Nivin Pauly in 'Malayalee from India'
Nivin Pauly in 'Malayalee from India'

Nivin Pauly’s Malayalee from India is a messily stuffed falooda that overflows

Nivin and Dhyan are funny together in a film that initially pulls no punches. But halfway, ‘Malayalee from India’ reduces itself to caricatures and goes for the low-hanging fruit.
Malayalee From India (Malayalam)(2 / 5)

Director Dijo Jose Antony and writer Sharis Mohammed’s political films are like falooda. There’s a long list of ingredients that goes into the cup, one more enticing than the other. The audience, too, gulps it down easily because who doesn’t like falooda? The duo also has a knack for picking up subjects that they know will hit a chord with the audience – if it was sexual violence in the campus film Queen (2018), it was caste politics in Jana Gana Mana (2022). In Malayalee From India, it is religious bigotry.

But like their previous outings, this film too suffers from wonky politics and overblown sentiments. Malayalee From India starts on an interesting note. Alaparambil Gopi (Nivin Pauly) and his friend Malghosh (Dhyan Sreenivasan) are supporters of a Hindu right wing party. They’re convinced the party will sweep the upcoming elections, and go around spouting its propaganda. The first half stays afloat because of the humour in the writing. For example, Gopi and Malghosh are discussing how prosperous the nation has become because of their Great Leader. The GDP is so many lakh crores but they have only Rs 18 between the two of them. This doesn’t dim their bhakti towards the Great Leader though. No marks for guessing which political party this is or who the Great Leader in question is. 

The film pulls no punches in setting up such scenes, and Nivin and Dhyan are funny together. But the plot has bigger ambitions than just being a story about an aimless youth who adopts the identity of a bigot because it makes him feel important. Like Queen and Jana Gana Mana, here too, there is an incident which makes the headlines. Just as you think the rest of the film will be about unravelling the truth behind it, Malayalee veers away from that track and moves to something else altogether. But, that’s a choice that derails the film. 

The second half is a spoof of Aadujeevitham set during the pandemic. From a script where the little things make us laugh because they feel so real (like the mother-son scenes between the wonderful Manju Pillai and Nivin), Malayalee reduces itself to caricatures and goes for the low-hanging fruit. The ‘sahib’ here is a large Pakistani man and among other things, there’s an unnecessary homophobic scene thrown in for laughs. The shift is abrupt and the first and the second half feel like they’re from two different films.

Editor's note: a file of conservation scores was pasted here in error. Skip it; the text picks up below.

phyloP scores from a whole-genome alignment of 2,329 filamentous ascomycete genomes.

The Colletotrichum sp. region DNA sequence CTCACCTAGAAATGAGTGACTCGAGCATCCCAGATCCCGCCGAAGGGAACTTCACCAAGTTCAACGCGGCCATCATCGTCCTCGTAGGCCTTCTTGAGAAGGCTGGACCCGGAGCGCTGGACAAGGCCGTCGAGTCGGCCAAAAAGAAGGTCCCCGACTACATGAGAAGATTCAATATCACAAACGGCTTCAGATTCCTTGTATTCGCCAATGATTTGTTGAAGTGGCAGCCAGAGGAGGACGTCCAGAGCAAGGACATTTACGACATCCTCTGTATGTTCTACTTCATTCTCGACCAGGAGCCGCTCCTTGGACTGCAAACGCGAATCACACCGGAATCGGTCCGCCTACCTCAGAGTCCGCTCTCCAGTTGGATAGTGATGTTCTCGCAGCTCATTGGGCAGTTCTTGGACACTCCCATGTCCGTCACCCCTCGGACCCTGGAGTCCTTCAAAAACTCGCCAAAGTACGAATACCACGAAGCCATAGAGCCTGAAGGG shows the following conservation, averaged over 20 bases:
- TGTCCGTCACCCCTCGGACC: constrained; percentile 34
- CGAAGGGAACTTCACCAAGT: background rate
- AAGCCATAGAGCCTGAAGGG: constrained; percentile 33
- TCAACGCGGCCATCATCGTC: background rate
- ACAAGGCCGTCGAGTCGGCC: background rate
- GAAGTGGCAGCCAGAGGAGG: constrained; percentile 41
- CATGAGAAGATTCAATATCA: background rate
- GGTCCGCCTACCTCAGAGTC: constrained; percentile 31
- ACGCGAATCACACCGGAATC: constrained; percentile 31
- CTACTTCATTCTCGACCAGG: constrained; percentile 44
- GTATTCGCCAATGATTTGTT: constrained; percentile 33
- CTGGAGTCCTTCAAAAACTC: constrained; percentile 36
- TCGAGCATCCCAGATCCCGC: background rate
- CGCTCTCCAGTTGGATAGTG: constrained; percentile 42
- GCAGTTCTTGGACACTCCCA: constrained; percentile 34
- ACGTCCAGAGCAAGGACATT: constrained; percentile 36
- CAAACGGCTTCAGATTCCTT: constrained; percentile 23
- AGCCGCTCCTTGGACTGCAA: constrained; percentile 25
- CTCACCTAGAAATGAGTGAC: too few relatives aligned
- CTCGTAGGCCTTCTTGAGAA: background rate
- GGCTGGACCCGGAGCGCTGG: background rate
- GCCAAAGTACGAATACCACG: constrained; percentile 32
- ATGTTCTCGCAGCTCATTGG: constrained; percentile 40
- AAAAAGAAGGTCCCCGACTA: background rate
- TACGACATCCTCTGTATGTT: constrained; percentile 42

There’s also the constant balancing act in the narrative that grates on your nerves. If you show the Hindu side to be bad, you have to compensate by showing the Muslim side to also be bad. If you show a progressive Muslim, you have to show a regressive Muslim. If you slap a Muslim fundamentalist, you have to slap a Hindu fundamentalist. If you show a Hindu terrorist, you have to show a Muslim terrorist. If you show a humane Pakistani, you have to show a savage Pakistani. This earnest “both sides” batting at the same time turns the film into a muddle. Imagine, it happens to an extent that a Pakistani character – clearly inspired by Malala Yousafzai who took a bullet to her head for the sake of girls’ education – thanks a random Indian man at the United Nations for enlightening her.

Malayalee’s message is that if India mixes religion and state like Pakistan did, we will spiral into a hellhole. Like Sudani from Nigeria (2018), from which the title draws its inspiration, this is an appeal to respect humanity over differences. But the film neither displays an understanding of history nor geopolitics. Making a bunch of Pakistanis look awestruck at India’s achievements and icons – and then specifically fans of ‘God’s Own Country’ – isn’t the best way to go about making a case against jingoism, is it? The third act becomes blatantly maudlin, with the background score soaring higher and higher and Nivin looking increasingly uncomfortable in the emotional scenes. 

Anaswara Rajan, who gave such a sterling performance in Neru (2023), is wasted in the role of Krishna, a young woman who is stalked by Gopi. This plot thread was probably written just to include a marketable song that will appeal to young people – in the way it is shot and executed – for the film. While the “love story” goes nowhere, it is still disturbing to see such a song presented as goofy and comic. 

Malayalee from India is watchable when it doesn’t take itself too seriously. But there is so much stuffed into the plot that the falooda overflows – and the mess isn’t a pretty sight. 

Disclaimer: This review was not paid for or commissioned by anyone associated with the film. Neither TNM nor any of its reviewers have any sort of business relationship with the film’s producers or any other members of its cast and crew.

Sowmya Rajendran writes on gender, culture, and cinema. She has written over 25 books, including a nonfiction book on gender for adolescents. She was awarded the Sahitya Akademi’s Bal Sahitya Puraskar for her novel Mayil Will Not Be Quiet in 2015.

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